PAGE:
Protecting Critical Access Routes

Flooded roads put residents, and rescue workers, at increased risk.

Flooded roads put residents and rescue workers at increased risk.

Roads and other transportation infrastructure, such as bridges, are critical for evacuating areas before and during emergencies. When conditions are worst, we need our roads and bridges the most.

Communities should have a detailed inventory of the structural components of important access routes (including roads, bridges, and culverts), routine procedures for regularly examining them for damage, and a plan for upgrading critical pieces. When practicable, this infrastructure should be relocated out of the floodplain (for information on identifying your floodplain, see identifying hazards).

When access routes are repaired, alternative designs should be considered to reduce future flood damages, including elevating roads above predicted flood levels and moving roads landward as erosion occurs and/or landforms shift. In addition, appropriate culverts should be enlarged and/or realigned to reduce future flood damage; care must be taken to ensure that these projects do not create any new flood hazards. When protecting critical access routes is impossible, consider relocating them to safer locations.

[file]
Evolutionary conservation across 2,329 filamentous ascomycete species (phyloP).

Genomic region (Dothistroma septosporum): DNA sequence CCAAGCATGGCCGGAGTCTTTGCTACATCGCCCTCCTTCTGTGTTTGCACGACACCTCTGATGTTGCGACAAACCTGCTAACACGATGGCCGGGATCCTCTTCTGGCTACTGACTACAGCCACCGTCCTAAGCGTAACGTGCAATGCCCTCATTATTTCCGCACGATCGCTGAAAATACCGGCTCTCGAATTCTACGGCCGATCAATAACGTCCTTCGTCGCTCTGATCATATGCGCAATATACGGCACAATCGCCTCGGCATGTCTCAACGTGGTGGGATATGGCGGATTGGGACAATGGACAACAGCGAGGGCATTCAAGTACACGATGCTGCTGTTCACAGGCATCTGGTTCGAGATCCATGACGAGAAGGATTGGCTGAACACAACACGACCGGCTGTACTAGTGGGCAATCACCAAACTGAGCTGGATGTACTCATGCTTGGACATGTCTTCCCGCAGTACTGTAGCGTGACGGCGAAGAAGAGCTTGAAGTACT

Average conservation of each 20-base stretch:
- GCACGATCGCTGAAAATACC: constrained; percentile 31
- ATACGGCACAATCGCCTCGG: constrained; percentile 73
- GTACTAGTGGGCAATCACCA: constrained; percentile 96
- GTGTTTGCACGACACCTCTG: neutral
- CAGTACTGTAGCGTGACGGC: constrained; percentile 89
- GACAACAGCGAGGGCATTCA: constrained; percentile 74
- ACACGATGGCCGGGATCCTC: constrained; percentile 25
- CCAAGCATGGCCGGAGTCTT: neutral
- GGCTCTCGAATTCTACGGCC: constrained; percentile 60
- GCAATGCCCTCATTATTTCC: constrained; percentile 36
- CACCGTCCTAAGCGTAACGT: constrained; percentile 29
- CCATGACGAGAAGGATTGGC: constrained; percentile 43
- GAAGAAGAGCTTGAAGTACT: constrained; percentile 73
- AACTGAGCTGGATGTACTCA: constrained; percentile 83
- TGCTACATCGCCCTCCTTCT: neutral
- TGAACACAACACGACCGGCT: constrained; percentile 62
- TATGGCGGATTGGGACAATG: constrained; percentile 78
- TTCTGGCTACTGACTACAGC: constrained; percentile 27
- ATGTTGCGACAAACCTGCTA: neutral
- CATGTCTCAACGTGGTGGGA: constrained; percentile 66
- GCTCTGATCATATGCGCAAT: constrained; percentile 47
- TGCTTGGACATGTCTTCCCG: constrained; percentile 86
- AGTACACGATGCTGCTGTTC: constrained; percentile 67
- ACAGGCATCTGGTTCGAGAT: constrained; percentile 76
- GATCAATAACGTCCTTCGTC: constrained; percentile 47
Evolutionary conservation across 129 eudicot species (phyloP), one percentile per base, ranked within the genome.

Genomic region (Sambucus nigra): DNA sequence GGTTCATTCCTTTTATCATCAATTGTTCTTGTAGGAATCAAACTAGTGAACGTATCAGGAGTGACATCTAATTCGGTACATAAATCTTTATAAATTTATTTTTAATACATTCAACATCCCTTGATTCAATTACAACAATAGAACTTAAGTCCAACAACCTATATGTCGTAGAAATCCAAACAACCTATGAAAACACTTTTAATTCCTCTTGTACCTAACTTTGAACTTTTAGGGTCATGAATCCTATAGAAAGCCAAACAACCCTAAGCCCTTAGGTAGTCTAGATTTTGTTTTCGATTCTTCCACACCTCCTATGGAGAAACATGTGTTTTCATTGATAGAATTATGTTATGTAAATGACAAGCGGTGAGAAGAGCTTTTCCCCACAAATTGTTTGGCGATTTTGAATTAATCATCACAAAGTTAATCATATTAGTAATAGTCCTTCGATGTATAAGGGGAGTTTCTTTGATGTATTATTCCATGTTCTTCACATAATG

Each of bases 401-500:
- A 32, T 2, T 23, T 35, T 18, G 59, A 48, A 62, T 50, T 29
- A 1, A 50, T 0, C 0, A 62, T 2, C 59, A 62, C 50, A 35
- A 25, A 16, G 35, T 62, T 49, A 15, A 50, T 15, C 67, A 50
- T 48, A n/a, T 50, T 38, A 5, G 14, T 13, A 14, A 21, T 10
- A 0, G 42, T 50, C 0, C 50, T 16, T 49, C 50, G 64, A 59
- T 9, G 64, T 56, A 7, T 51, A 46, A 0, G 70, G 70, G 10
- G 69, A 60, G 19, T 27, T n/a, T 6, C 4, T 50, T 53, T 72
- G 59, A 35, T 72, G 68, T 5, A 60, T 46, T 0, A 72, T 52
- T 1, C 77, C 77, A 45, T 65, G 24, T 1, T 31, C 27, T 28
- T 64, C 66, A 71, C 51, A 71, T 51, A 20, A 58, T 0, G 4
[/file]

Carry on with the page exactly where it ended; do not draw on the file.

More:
There may be funding available to help your community in these efforts.

* Your community needs only 500 points to qualify for reduced flood insurance premiums through the Community Rating System (CRS). For more information (including how to apply for the CRS program), see our Community Rating System (CRS) primer.

Notes from the folks at CRS:

“Communities can receive credit when new and substantially improved critical facilities are required to be protected from damage or loss of access as a result of the 500-year flood or the flood of record, whichever is higher.”